Saturday, August 10, 2013


Burial Wishes of James Howell

James Howell (1594?–1666), Epistolae Ho-elianae: The Familiar Letters of James Howell, Historiographer Royal to Charles II, ed. Joseph Jacobs, Books II.-IV. (London: David Nutt, 1892), letter II.29 (March 26, 1643), "To Sir Edw. Sa., Knight", pp. 421-423 (at 422-423):
This little sackful of bones, I thought to bequeath to Westminster-Abbey, to be interred in the Cloyster within the South-side of the Garden, close to the Wall, where I would have desir'd Sir H.F. (my dear Friend) to have inlay'd a small piece of black Marble, and cause this Motto to have been insculped on it, Hucusque peregrinus, heic domi; or this, which I would have left to his Choice, Hucusque Erraticus, heic Fixus: And instead of strewing my grave with Flowers, I would have desir'd him to have grafted thereon some little Tree of what sort he pleas'd, that might have taken root downward to my dust, because I have been always naturally affected to woods and groves, and those kind of vegetables, insomuch, that if there were any such thing as a Pythagorean Metempsychosis, I think my soul would transmigrate into some Tree, when she bids this body farewell.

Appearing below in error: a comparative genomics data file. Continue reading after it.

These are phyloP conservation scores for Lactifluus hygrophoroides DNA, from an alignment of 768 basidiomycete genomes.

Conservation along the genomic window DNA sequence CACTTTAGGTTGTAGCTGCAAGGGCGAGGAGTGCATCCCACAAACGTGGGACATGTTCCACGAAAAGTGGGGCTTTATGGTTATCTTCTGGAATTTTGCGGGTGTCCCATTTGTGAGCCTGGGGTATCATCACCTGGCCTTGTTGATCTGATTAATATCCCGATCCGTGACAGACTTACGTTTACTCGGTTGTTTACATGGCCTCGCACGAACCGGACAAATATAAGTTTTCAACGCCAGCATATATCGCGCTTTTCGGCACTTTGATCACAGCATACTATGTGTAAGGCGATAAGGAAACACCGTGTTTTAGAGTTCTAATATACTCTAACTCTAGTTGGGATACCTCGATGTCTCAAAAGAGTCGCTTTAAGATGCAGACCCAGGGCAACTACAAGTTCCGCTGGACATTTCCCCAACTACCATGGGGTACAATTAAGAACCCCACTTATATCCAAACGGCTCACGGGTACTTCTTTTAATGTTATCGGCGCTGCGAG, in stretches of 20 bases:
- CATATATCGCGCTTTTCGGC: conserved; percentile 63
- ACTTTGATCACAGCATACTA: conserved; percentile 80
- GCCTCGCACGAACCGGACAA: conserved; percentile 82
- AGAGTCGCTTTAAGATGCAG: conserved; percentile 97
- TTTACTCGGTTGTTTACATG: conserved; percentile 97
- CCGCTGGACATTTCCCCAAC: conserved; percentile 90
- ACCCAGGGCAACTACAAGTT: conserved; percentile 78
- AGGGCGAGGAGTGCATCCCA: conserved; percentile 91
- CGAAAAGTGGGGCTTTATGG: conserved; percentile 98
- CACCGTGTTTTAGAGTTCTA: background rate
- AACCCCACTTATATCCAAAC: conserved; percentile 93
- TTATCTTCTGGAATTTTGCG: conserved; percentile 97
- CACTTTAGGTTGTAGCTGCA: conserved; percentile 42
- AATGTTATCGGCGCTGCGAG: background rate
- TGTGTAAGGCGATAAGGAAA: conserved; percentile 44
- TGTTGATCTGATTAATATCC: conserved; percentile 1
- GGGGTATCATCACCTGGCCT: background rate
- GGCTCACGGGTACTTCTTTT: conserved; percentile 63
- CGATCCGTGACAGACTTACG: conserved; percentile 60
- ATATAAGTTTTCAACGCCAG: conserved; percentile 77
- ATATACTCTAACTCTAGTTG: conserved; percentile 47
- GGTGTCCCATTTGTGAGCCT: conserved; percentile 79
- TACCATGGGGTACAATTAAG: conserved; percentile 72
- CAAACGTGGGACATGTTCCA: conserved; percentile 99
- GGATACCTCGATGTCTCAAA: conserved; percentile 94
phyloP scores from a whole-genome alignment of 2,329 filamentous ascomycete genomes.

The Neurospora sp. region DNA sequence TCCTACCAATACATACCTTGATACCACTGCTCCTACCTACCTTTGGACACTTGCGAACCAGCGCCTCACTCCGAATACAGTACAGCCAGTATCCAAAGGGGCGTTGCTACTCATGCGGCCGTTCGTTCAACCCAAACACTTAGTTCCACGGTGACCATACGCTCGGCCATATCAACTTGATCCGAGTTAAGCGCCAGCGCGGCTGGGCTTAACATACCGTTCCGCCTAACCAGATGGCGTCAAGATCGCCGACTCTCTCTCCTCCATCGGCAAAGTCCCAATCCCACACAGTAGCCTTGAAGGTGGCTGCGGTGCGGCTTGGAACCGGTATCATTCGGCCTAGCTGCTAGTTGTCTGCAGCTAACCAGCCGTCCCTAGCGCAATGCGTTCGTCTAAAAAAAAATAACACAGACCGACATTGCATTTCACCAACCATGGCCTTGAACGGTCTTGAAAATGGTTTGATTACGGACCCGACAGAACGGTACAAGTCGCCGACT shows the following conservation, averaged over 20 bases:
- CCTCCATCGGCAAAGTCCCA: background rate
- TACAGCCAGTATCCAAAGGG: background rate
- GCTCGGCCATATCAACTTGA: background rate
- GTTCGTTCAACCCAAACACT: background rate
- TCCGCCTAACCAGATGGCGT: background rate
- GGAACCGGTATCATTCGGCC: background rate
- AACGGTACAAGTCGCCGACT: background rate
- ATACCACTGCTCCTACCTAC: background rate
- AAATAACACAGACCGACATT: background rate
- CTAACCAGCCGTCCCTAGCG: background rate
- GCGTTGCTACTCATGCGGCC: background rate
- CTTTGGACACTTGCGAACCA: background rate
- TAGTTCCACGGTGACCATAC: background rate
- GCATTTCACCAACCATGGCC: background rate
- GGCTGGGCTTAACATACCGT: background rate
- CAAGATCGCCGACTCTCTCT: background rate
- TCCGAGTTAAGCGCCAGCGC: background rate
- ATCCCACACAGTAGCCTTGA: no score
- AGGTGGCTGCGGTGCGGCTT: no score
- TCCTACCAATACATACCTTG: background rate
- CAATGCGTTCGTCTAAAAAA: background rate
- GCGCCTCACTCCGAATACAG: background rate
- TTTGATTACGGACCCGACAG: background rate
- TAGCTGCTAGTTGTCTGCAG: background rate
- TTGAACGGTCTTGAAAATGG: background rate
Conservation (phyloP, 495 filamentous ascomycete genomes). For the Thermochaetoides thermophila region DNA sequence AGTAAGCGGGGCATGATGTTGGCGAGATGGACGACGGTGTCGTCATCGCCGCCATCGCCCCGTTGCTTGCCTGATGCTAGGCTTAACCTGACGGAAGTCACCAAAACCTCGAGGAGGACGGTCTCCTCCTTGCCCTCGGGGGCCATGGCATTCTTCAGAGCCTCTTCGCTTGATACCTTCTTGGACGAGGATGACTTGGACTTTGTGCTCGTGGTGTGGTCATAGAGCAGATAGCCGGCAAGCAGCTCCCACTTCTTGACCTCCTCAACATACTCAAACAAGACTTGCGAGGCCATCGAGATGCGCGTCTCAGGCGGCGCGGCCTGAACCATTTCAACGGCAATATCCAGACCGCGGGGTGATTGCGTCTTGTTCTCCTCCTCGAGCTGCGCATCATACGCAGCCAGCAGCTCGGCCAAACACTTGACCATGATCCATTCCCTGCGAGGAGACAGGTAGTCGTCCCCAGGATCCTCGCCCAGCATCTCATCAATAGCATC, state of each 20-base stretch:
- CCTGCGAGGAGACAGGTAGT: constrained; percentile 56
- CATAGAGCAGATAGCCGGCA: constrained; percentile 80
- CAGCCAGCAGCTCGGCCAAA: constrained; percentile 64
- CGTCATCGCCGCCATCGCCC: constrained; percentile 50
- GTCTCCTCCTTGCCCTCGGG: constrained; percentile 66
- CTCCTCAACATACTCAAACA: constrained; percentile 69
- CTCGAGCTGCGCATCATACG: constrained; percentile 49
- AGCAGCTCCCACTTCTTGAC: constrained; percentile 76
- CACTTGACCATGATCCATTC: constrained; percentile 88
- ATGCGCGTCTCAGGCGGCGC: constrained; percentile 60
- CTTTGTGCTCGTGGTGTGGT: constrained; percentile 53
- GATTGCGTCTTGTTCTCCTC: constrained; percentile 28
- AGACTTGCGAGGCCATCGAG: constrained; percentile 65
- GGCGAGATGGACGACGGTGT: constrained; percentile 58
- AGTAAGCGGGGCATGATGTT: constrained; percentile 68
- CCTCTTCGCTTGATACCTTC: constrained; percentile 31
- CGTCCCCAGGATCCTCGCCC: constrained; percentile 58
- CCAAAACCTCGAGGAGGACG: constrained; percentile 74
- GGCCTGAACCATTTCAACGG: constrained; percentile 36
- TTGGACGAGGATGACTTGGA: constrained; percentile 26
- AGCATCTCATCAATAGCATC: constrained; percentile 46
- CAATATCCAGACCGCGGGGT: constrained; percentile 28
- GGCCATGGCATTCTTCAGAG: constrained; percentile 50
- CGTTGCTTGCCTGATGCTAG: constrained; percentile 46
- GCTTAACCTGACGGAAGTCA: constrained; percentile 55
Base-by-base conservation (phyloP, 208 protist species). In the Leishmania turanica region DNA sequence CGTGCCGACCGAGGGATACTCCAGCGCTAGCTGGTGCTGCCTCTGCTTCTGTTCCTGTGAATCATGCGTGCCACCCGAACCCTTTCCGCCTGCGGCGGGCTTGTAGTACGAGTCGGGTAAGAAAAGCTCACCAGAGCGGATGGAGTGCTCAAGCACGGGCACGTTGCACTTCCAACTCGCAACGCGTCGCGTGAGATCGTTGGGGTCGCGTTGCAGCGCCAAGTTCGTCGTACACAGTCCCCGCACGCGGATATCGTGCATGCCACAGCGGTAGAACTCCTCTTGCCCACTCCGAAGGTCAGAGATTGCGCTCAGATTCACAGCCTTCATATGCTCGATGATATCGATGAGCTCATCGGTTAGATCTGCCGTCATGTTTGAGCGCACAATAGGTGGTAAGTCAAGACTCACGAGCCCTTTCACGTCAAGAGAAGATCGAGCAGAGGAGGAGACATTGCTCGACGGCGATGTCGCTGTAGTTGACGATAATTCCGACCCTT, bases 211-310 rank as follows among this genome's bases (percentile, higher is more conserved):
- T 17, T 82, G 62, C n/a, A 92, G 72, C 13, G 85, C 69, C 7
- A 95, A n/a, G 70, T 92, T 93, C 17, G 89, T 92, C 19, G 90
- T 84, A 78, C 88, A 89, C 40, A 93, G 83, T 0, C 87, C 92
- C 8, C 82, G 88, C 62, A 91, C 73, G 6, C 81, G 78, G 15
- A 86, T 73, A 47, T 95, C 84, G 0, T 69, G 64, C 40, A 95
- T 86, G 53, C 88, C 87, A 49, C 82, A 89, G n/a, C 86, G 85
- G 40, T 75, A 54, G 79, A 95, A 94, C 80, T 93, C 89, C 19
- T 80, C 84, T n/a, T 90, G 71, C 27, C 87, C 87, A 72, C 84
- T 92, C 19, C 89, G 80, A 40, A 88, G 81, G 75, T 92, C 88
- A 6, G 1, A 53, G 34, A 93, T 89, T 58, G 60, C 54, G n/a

According to D.R. Woolf, "Howell, James (1594?–1666)," Oxford Dictionary of National Biography, "Howell died in the parish of St Andrew's, Holborn, and was buried on 3 November 1666 outside the Temple Church. A monument of Howell's design was erected in the Temple Church at a cost of £30." The inscription on the monument (destroyed in World War II) read:
Jacobus Howell Cambro-Britannus, Regius Historiographus (in Anglia primus), qui post varias peregrinationes, tandem naturae cursum peregit, satur annorum & famae, domi forisque huc usque erraticus, hic fixus 1666.
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